Marie Kondo’s method of declogging is based on the Japanese philosophy of keeping things in their proper places. It encourages the owner to keep only the things they love. This method takes months to complete.
Her folding method for T-shirts
If you have a t-shirt collection, Marie Kondo’s folding method for T shirts can help you organize your clothes. This method uses origami-like precision to create a neat, symmetrical package. It also ensures a perfectly fitted T-shirt. This method can be tricky to master, so follow her visual guide carefully.
To fold your T-shirt correctly, begin by folding the right side of the shirt inward. Next, fold the right sleeve back halfway. Now, fold the neckline in, making sure to fold it toward the hemline. After that, fold it in half again. The resulting rectangle should be flat and easy to reach.
The next step in Marie Kondo’s folding method for T shirts involves folding the garment so that it stands up on one end. This will allow you to use the vertical space in your drawers and will allow you to view the clothing you wear frequently. This method is also great for organizing clothes in limited spaces.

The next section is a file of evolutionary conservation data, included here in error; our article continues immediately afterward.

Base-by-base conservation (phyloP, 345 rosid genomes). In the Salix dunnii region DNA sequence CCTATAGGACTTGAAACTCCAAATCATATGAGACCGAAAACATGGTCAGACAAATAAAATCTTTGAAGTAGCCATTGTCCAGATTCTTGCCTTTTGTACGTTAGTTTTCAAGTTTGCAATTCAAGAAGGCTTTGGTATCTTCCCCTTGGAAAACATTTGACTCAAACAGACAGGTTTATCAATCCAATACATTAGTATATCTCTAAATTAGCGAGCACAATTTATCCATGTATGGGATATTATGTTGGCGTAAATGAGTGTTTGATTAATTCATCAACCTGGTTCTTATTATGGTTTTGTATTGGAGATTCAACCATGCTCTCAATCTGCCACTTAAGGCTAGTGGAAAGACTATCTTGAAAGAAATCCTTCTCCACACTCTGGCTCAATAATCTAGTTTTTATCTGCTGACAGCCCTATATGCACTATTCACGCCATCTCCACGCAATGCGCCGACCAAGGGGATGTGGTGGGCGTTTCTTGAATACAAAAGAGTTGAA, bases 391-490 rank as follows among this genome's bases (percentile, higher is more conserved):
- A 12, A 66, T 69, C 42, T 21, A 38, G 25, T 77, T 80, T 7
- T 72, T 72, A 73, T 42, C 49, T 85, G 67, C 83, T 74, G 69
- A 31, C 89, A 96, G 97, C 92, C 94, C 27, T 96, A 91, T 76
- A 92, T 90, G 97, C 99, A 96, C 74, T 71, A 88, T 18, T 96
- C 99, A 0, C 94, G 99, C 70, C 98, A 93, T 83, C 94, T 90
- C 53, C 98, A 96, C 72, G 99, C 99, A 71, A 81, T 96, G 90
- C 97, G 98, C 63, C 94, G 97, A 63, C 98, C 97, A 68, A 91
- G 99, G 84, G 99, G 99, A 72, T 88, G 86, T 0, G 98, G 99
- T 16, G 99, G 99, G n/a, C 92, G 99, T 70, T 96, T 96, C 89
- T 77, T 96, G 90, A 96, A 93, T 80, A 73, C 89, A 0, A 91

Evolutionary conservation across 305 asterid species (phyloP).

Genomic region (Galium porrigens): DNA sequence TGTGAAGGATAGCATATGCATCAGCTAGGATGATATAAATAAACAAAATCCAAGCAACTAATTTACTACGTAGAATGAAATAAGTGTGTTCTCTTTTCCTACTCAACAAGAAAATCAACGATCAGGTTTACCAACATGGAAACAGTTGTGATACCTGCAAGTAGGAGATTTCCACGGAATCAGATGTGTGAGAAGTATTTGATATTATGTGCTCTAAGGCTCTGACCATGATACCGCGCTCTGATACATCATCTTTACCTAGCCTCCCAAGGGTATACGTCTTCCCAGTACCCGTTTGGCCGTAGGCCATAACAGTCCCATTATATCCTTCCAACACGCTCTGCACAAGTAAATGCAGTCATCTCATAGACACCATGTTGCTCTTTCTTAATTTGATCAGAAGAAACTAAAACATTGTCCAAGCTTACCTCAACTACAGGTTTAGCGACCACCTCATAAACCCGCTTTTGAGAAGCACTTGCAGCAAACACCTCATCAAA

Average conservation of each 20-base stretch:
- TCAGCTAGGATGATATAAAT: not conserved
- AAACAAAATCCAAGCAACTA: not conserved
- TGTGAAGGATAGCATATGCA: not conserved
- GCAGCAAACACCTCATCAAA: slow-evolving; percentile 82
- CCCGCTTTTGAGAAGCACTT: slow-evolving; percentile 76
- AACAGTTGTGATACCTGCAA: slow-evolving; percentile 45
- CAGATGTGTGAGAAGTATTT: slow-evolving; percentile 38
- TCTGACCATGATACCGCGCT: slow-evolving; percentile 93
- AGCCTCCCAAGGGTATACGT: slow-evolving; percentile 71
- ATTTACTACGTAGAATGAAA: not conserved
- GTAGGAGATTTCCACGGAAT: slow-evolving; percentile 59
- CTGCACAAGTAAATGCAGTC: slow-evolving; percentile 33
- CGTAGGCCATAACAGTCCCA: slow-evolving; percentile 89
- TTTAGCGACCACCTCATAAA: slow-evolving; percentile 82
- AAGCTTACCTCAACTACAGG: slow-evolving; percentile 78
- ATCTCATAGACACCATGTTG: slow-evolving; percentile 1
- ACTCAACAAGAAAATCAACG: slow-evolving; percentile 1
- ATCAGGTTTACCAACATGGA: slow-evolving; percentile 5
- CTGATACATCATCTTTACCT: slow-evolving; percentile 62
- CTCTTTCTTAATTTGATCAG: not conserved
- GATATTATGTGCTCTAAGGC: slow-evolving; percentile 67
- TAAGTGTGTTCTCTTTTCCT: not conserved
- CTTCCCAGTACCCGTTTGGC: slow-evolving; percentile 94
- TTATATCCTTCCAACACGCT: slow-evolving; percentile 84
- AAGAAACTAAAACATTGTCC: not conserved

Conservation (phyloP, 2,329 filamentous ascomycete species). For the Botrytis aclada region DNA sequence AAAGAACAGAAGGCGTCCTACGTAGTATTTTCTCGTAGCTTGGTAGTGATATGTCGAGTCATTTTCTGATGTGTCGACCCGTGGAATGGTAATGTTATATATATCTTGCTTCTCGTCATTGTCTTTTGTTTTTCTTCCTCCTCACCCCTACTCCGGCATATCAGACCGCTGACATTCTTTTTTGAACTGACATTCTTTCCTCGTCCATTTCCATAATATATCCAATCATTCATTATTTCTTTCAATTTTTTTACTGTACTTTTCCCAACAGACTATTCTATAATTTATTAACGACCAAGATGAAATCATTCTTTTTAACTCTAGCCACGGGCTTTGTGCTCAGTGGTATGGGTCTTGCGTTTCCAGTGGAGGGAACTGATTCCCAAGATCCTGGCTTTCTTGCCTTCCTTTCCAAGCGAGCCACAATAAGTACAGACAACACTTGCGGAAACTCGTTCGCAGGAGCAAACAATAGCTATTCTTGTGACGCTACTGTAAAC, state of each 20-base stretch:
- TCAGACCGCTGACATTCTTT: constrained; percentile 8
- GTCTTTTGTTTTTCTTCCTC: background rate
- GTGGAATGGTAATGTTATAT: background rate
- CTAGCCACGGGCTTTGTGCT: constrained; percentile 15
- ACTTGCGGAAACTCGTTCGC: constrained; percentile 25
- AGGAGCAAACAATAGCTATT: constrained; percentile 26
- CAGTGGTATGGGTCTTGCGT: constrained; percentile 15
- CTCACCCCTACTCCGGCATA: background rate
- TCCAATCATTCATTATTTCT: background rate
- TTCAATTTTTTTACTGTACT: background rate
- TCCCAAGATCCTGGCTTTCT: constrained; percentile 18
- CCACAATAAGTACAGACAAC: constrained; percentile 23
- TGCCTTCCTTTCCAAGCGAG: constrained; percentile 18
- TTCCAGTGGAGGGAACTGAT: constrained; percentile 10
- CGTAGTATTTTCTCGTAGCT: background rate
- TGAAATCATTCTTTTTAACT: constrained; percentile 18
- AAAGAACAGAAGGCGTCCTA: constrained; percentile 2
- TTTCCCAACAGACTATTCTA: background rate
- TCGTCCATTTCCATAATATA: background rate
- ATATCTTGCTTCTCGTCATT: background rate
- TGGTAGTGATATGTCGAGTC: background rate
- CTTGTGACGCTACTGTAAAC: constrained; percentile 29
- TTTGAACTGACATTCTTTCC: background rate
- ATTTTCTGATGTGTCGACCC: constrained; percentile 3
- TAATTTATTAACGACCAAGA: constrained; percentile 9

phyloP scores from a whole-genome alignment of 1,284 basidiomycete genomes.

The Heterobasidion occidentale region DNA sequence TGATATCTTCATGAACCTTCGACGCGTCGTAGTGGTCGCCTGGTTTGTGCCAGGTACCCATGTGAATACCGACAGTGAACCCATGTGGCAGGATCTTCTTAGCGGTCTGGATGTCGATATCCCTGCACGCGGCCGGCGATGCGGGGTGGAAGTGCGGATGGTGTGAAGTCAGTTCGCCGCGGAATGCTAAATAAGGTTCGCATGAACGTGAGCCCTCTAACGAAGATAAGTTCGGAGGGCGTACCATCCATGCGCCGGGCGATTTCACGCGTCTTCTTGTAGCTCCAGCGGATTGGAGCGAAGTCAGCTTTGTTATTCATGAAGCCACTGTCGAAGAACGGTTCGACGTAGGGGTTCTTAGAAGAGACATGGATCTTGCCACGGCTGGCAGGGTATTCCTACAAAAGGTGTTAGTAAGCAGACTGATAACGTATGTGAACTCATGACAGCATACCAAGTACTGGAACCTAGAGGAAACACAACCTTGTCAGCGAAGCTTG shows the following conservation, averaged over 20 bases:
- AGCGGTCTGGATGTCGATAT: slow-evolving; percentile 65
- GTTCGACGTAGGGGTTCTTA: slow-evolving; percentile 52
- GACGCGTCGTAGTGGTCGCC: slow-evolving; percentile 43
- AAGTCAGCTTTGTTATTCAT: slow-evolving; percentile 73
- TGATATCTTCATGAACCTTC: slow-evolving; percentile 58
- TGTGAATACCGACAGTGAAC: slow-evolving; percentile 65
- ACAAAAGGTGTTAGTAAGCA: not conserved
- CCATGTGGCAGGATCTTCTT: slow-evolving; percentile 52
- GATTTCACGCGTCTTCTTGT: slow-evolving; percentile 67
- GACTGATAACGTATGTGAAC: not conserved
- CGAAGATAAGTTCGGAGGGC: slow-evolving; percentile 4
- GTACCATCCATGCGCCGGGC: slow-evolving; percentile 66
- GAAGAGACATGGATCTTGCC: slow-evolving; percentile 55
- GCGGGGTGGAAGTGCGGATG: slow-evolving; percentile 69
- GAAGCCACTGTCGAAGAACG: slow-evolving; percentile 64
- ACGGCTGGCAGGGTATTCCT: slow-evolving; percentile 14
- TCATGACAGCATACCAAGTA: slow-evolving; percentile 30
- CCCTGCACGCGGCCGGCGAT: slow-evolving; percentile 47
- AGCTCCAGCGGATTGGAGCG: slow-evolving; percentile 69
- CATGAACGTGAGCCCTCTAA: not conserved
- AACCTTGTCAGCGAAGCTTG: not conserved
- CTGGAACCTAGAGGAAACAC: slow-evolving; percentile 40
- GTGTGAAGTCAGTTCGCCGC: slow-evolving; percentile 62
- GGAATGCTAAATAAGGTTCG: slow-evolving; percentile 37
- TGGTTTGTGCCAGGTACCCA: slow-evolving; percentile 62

After you have folded your T-shirt, you can then place them in your drawers. This method will make them look neater and more appealing. Unlike traditional folding methods, Marie Kondo’s method is simple and straightforward. It involves acknowledging what you have and discarding what doesn’t spark joy.
Marie Kondo’s folding technique for T-shirts has inspired millions of people to tidy their closets. She has also published a book called The Life-Changing Magic of Tidying Up, and has a TV show on Netflix called Tidying Up With Marie Kondo. Her methods have sparked a global obsession with tidying up.
Her rule of keeping only items that spark joy
The first step to applying Marie Kondo’s rule of keeping only what sparks joy is to gather all of the items you own in one place. Next, you will feel each item, asking yourself if it sparks joy. If it doesn’t, then get rid of it.